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Obamacare’s open enrollment period just ended, however, insurance companies are already planning for 2015. There are some indications that the Patient Protection and Affordable Care Act won’t live up to its promise of reducing health plan costs. As a result, small businesses could be slammed with massive health plan cost increases.
Scott Gottlieb of the American Enterprise Institute reports on Morgan Stanley research on possible skyrocketing premium hikes:
Health insurance premiums are showing the sharpest increases perhaps ever according to a survey of brokers who sell coverage in the individual and small group market. Morgan Stanley’s healthcare analysts conducted the proprietary survey of 148 brokers. The April survey shows the largest acceleration in small and individual group rates in any of the 12 prior quarterly periods when it has been conducted.
The average increases are in excess of 11% in the small group market and 12% in the individual market. Some state show increases 10 to 50 times that amount. The analysts conclude that the “increases are largely due to changes under the ACA.”
Small businesses that buy health insurance in the small group market in these states could see the biggest premium increases:
- Washington 588%
- Pennsylvania 66%
- California 37%
- Indiana 34%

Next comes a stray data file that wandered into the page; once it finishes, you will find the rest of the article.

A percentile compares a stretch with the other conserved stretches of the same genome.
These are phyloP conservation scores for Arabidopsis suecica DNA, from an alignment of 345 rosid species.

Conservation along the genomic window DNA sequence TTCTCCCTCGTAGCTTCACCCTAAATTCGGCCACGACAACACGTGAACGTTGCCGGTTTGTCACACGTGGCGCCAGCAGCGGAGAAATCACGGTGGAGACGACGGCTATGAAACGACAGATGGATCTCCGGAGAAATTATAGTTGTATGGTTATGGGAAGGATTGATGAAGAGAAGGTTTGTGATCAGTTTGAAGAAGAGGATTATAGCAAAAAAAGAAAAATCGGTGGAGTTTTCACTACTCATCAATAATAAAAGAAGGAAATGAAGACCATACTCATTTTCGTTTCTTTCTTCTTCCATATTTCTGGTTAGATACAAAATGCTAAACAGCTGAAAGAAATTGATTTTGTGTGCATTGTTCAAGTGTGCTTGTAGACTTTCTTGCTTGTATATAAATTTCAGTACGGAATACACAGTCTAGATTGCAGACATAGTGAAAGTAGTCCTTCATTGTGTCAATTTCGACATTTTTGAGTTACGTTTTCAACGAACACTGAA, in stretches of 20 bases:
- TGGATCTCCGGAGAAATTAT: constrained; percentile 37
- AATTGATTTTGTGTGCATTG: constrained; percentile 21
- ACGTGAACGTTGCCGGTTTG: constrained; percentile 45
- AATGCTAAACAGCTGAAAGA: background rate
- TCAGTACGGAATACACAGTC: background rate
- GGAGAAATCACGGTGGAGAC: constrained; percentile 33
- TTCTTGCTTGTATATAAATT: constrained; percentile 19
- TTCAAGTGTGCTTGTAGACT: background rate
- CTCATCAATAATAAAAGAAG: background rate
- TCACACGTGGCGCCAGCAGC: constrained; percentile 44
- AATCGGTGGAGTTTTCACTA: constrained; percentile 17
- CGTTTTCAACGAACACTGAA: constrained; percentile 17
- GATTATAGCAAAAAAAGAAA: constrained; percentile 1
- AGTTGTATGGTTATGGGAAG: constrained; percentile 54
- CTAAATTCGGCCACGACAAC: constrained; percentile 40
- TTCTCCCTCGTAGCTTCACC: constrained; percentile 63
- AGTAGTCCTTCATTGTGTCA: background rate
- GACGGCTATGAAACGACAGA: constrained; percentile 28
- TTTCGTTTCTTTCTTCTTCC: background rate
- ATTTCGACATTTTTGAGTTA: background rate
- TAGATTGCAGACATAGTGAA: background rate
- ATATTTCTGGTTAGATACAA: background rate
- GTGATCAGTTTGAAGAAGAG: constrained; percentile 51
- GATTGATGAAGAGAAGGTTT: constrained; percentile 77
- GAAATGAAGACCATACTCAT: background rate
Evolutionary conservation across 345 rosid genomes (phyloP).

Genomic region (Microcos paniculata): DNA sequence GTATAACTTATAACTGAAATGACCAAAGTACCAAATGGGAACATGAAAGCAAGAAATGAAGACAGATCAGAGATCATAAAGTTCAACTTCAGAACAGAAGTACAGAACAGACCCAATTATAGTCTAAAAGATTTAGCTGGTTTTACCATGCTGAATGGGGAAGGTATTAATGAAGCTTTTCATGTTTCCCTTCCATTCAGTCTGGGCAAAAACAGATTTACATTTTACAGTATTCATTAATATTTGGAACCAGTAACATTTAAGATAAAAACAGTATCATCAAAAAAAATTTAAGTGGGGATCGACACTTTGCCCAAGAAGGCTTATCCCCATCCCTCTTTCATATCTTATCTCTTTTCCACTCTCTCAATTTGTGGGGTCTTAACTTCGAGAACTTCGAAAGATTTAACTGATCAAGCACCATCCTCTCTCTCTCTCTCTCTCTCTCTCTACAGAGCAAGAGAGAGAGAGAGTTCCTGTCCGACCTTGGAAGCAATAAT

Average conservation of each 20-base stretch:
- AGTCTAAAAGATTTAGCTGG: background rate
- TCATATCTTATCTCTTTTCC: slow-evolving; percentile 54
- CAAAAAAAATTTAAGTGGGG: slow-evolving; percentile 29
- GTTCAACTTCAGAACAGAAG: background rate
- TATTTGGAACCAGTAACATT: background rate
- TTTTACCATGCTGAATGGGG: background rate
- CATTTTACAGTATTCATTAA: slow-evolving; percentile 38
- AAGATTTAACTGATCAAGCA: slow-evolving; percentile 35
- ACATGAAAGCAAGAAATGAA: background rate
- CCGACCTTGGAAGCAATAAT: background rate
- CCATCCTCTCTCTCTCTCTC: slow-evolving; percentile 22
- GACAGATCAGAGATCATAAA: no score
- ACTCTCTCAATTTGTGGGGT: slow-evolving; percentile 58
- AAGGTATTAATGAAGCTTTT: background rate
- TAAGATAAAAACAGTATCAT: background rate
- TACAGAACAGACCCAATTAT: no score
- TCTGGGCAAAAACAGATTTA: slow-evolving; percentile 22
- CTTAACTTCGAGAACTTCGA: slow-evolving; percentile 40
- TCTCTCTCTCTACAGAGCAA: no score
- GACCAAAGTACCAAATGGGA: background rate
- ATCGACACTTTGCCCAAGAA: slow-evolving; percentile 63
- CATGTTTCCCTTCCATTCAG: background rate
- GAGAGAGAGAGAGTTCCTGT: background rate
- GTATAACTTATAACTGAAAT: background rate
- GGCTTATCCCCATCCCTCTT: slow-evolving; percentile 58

- Kentucky 30%
- Colorado 29%
- Michigan 27%
- Maryland 25%
- Missouri 25%
- Nevada 23%
While not as dramatic as Morgan Stanley’s research, the Washington Free Beacon reports that in Hawaii, 8,100 small businesses could possibly see their premiums increase by 12.8% because of Obamacare. This proposed rate increase would affect the majority of the 77,000 small business workers covered under the Hawaii Medical Service Association, according to the report.
When asked by House Members last month about insurance premium increases, Health and Human Services Secretary Kathleen Sebelius said, “I think premiums are likely to go up, but go up at a slower pace.”
Would Secretary Sebelius care to place a wager on that?
The Obamacare experiment of costly mandates and regulations may have just begun. However, the promise of lower health costs isn’t panning out, and small businesses could bear the burden.
“There are certain regulations and certain requirements that had to be in there. And because of that it’s driven up the costs of these benefits,” says John DiVito of the Flexible Benefit Service Corporation, which represents hundreds of agents.